People were shopping, talking, laughing, and I couldn’t get why they didn’t know the world had changed because someone had died.  Death, any death always leaves us as less, just as something great happening always makes us all better.   There is a saying that goes, ‘when the tide rises all the boats rise’.  We are so tightly connected that we are all affected by the tide rising and the tide falling – by good times and bad time, by new life and by the end of life.

Some of my lament lies with the little things around death that can trip us up.  Thirty years ago, I lost a dearly loved brother, who was also my best friend.  Thirty years on that simple question, ‘how many siblings do you have?’ still gets me.  I still find myself weighing up which answer will fit best to the context.  Do I say well I had three brothers, now I have two and wait for the inevitable confusion, the sense of oops I said the wrong thing or the judgement, if I say how he died.  Or, do I rescue the questioner and take the easy route and say I have two brothers and keep everything simple and happy.  But in doing that, do I effectively erase my lost brother from my story?  My concern is for how others will be left feeling if I reveal too much.  I don’t actually need others to feel sorry for me, strangely I feel sorry for them because they never got to know this awesome guy who was my brother for my first 29 years – time I am so thankful for.  By not naming him do I perpetuate the ‘we mustn’t talk about the hard stuff’ way of being?  Is it my job, I wonder, to help others find the language of loss by making it a normal thing to talk about?  I find now, thirty years on, that I still miss him horribly, but I don’t need him to be here anymore.  Too much has happened in those thirty years he has been absent, to ever be able to explain to him, so I am able to leave him where he has been for those years and it’s ok.  Maybe this is what we mean by ‘moving on’…

David has something to teach us about lament.  In our ‘Western’ world, lament has become a thing to be avoided.  We must ‘get over things’ ‘come to terms with things’, ‘move on’.  But how is any of this possible without dealing with the pain, the loss, the rage that a world of’ never agains’ leaves us with?  I think mostly this avoidance of lament has come about because we don’t know what to do with it, we don’t know how to fix someone else’s pain so we need it to stop, or to happen out of sight.  Our feelings of helplessness drive us into demanding that others’ ‘just get over it’.  But the reality is that we probably won’t get over it and we probably shouldn’t.  We do need to find hope in a life lived around the gap, and that will come, but avoiding the gap won’t get us there – well, not intact anyway.  If we don’t deal with these things well and in a healthy manner, weird stuff can and does happen.  Strange behaviours that leave people isolated because others don’t understand, or acting out because the pain locked away inside isn’t containable and is taken out on others, who may have no idea why.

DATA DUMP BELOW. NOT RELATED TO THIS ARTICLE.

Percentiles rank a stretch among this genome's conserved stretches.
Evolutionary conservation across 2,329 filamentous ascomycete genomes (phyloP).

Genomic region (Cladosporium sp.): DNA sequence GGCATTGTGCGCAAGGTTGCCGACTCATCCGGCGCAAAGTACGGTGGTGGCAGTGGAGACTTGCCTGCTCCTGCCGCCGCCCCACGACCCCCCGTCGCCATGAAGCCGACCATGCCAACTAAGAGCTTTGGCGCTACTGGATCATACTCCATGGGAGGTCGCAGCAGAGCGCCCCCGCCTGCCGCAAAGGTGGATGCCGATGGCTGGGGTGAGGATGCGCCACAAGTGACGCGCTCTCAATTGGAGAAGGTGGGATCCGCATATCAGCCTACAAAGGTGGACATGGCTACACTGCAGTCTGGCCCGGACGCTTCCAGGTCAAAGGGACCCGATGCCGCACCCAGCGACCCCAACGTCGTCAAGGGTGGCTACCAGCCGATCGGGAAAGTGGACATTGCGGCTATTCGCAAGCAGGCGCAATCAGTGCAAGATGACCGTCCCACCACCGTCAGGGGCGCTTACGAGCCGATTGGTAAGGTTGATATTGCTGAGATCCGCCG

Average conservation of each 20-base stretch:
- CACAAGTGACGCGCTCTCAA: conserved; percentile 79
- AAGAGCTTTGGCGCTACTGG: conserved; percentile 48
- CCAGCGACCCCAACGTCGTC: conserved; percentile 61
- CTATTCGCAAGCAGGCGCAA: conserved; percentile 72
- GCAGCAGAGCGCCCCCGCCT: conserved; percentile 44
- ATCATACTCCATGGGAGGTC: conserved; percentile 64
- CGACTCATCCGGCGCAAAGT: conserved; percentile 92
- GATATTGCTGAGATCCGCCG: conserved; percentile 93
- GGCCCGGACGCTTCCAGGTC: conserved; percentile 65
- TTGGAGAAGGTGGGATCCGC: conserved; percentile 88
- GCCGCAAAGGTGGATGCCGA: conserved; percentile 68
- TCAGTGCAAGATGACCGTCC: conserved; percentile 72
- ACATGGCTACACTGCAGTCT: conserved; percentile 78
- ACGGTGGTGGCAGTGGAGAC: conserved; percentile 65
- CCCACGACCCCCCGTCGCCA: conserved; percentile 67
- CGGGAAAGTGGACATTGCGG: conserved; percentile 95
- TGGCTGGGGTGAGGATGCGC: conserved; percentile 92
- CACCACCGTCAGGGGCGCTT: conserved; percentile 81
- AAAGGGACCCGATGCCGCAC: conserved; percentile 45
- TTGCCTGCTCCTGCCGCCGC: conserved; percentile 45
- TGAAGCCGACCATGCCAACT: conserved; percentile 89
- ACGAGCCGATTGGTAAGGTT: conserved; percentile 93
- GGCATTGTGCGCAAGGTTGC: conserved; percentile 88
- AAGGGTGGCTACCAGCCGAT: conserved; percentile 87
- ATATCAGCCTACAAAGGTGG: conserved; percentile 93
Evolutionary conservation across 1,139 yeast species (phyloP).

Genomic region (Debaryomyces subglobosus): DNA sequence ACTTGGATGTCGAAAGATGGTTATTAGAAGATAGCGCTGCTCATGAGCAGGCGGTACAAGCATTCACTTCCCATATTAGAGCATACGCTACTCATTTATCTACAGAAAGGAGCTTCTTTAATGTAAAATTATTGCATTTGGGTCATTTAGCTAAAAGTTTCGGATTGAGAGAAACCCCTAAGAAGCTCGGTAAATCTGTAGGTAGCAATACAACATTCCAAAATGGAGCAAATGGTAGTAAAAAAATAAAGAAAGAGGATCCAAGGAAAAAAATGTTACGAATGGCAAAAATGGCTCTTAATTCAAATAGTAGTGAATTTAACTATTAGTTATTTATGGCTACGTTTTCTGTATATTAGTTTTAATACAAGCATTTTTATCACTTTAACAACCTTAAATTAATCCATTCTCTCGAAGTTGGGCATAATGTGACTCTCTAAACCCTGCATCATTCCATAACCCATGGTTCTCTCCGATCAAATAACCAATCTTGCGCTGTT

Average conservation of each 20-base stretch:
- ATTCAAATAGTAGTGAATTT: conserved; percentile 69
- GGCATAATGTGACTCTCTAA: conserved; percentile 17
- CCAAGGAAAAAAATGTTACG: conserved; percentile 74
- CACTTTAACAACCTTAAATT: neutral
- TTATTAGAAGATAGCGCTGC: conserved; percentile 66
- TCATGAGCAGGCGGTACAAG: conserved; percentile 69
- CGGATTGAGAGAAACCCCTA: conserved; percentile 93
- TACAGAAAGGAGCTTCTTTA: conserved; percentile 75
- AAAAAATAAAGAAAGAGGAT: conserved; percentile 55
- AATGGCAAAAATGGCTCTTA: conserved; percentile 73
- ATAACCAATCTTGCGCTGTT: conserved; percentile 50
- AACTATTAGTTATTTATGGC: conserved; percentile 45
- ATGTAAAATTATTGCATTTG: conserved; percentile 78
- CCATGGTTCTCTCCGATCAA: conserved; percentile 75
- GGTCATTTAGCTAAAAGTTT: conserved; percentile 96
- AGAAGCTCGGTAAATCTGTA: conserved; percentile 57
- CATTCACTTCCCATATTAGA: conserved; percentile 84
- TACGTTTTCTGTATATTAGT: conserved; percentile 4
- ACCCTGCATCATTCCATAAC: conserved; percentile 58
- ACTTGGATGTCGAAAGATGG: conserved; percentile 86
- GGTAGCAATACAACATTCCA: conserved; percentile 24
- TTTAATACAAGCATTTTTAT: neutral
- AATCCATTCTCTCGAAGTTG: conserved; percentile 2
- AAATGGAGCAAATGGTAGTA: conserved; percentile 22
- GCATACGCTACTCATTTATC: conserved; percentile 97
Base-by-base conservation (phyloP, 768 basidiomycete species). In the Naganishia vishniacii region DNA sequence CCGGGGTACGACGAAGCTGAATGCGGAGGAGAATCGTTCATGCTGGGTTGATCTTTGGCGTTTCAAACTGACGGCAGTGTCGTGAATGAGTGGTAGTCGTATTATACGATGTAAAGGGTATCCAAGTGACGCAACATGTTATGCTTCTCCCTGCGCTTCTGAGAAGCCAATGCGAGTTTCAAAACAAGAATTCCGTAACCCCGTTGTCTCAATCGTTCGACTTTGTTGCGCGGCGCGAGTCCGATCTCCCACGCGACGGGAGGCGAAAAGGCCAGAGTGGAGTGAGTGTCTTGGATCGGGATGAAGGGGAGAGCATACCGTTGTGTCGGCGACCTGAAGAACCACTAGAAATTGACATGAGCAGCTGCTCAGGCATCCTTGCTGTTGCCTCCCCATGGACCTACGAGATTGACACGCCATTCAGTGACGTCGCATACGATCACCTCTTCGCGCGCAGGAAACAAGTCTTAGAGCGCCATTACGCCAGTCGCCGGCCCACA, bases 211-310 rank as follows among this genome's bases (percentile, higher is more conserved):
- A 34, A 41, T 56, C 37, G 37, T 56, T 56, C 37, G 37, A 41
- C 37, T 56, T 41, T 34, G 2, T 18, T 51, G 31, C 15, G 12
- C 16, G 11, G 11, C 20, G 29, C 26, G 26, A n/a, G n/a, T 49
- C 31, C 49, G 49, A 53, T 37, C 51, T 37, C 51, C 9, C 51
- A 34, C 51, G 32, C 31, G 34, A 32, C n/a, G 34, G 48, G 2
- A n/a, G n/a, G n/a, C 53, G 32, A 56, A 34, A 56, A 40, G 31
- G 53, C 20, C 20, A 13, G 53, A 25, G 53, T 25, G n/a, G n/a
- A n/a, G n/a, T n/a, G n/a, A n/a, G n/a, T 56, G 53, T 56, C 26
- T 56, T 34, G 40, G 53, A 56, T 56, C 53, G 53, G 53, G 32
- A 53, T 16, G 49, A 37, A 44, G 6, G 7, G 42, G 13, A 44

‘A mighty man has fallen’, David cries.  And the people about him all fall with him; such is the grief over what has been lost.  Love is a risk, always, because we risk having to deal with the loss of it.  I notice at funerals often there is such a fear from some people that they might cry or ‘lose it’ when trying to speak so they often avoid it.  Honestly, if we can’t cry at a funeral where can we?  That’s exactly why we have them, as a place to celebrate a life but also as a place to express our grief at the loss of that life!  We should not be perpetuating the myth that being grown up, or being strong means holding it all in.  That’s simply not healthy! 

However, lamentation is not meant to be a big deep hole that we lose ourselves in.  It’s a way of helping us to get to the surface again because we have let enough of the over-whelming weight of loss go, in order to begin to float again, in our faith framework.  Lamentation should always lead us to closer to Jesus.  Jesus offers us relief from the heavy ladens of life.  Jesus the good shepherd, who walks with us through the valleys of darkness, and who leads us home to green pastures and  abundant life.

 Wolterstorff again: “Put your hand into my wounds.” Said the risen Jesus to Thomas, “and you will know who I am. Slowly I begin to see that there is something more as well.  If sympathy for the worlds wounds is not enlarged by our anguish, if love for those around us is not expanded, if gratitude for what is good does not flame up, if insight is not deepened, if commitment to what is important is not strengthened, if aching for a new day is not intensified, if hope is weakened or diminished, if from the experience of death comes nothing good, then death has won.  In my living, my son’s dying will not be the last word.  But as I rise up, I bear the wounds of his death.  My rising does not remove them.  They mark me.  If you want to know who I am, put your hand in.”

Lament matters, lament helps us live the loss.  As followers of Christ that’s our call, to choose life,  to live, even with our wounds, which, while they identify us, have to take us somewhere and teach us something.  They might just be the very things that help us to live this life more fully, as we are invited to do.  David took to poetry to express his lament, I wonder if you have found an expression that works for you?